23. shortchain says:

    Grog,Are you saying that rape and murder have been reduced subsequent to the invasion and occupation of Iraq?

  24. GROG says:

    @fili,shrinkers:What liberal, progressive, Democrat, has ever said, “I don’t agree with the Iraq war or the reasons we went to war, but at least Sadam isn’t raping and murdering women and children anymore”. Maybe you guys can give me a link.

  25. shiloh says:

    Red herring indeed fili as where was cheney/bush during the Darfur genocide, etc. etc.To quote someone up the page ~ “Wow grog is delusional! as well as a frickin’ idiot!Iraq was all about oil and cheney/bush settling a score bush’s daddy didn’t finish during the 1st Gulf War.btw, isn’t it fun grog and many other winger troll lemmings have arrived at Mr. U’s site so we can again make fun of their lunacy! :)apologies to frickin’ idiots …take care

  26. GROG says:

    Hey shiloh. Did you know the word “Cuyahoga” is an Indian word meaing “crooked democrat”?

  27. shiloh says:

    Grog, former corrupt/incompetent Ohio governor Robert “I should have gone to jail” Alphonso Taft, II, (1999 to 2007) was not born in Cuyahoga Falls or Cuyahoga county.take care, blessings

  28. Number Seven says:

    I guess GROG can’t remember how much the Public Cons beefed about us going into the former Yugoslavia to stop rapes and murders.Just another Public Con who wants to have it both ways and thinks the memory of others are as maliable as his.Iraq was contained much in the same way we contained the Soviet Union for decades.The Public Cons were just fine with the Kurds being killed in Iraq since they were buying the WMD’s from us.MEIN FUHRER!!! I CAN WALK!!!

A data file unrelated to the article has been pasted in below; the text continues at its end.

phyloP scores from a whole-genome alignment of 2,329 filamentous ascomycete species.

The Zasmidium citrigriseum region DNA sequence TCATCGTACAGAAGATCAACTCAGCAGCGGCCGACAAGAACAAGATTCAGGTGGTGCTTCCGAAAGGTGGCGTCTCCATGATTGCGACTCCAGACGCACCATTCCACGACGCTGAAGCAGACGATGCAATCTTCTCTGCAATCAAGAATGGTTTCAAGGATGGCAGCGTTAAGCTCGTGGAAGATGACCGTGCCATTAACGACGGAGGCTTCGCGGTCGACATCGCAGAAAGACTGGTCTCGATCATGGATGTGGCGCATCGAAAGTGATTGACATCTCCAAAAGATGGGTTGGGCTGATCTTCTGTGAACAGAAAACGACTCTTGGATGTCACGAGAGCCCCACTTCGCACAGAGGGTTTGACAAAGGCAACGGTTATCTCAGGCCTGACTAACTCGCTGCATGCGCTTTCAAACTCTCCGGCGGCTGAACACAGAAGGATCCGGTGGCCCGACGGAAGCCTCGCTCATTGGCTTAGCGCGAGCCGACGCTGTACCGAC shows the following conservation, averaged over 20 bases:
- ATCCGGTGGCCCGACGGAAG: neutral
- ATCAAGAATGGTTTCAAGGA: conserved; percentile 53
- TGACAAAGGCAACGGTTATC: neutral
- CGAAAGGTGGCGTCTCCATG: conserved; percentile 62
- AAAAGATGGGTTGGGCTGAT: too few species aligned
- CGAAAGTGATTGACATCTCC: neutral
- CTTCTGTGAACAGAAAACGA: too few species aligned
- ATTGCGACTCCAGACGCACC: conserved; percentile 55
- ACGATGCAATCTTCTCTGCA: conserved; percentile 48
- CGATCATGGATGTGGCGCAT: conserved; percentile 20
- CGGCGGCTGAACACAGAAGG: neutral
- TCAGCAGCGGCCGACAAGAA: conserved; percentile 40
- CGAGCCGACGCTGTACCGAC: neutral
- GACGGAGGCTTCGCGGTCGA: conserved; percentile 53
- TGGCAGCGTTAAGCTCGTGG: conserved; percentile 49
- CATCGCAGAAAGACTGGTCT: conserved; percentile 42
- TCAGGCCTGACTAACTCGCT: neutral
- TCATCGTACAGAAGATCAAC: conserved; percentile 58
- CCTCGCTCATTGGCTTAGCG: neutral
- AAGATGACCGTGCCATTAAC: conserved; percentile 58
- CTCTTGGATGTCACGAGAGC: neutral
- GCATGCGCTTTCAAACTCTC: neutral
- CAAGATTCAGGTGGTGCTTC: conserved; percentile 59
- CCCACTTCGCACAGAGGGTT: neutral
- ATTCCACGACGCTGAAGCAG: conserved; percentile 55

29. shiloh says:

    Criminal ConvictionOn August 17, 2005, Taft was charged with four criminal misdemeanors stemming from his failure to disclose golf outings paid for by lobbyists, as well as some undisclosed gifts. The Associated Press reported the total value of at least 52 undisclosed gifts as about US$5,800, they included: * Two undisclosed gifts including golf with coin dealer Thomas Noe, a Republican fundraiser then under investigation, and later convicted, for his handling of a $50 million investment of state money in rare coins, and diverting $2 million to personal use. Taft said of Tom Noe that ““He fooled people from one end of Ohio to the other.”See Coingate scandal. * Six undisclosed gifts including golf outings with political strategist Curt Steiner and Robert Massie, president of chemical services giant CAS, worth $700. Taft later lobbied the U.S. Department of Health and Human Services against expanding scientific directories that would compete with CAS. * Undisclosed gifts including dinner and Columbus Blue Jackets hockey tickets from Jerry Jurgeson, chief executive officer of Nationwide Insurance * book and artwork from the consulate general of the People’s Republic of China worth $100 * a photograph and framed medal from the Defense Supply Center worth $85 * a portfolio and clothing worth $119 from the Youngstown/Warren Regional Chamber of Commerce.This was the first time an Ohio governor has ever been charged with a crime while in office.>>>PollingIn the wake of convictions for the ethics violations (see criminal conviction), Taft’s approval rating bottomed out at (((((6.5 percent))))), according to a late November 2005 poll by Zogby, giving him quite possibly the lowest polled approval rating ever by a United States politician. A SurveyUSA poll that same month gave Taft a rating of 18 percent. A late-2005 article in Time named him as one of the three worst governors in the country. Ohio Republican lossesDue to term limits for the Ohio governorship, Taft was ineligible to run for a third consecutive term. According to the Washington Post, Taft was the most unpopular Governor in Ohio history.(((((6.5 percent))))) 🙂 even his grandma thought he should go to jail lol>and grog, thanx for playing ;)take care, blessings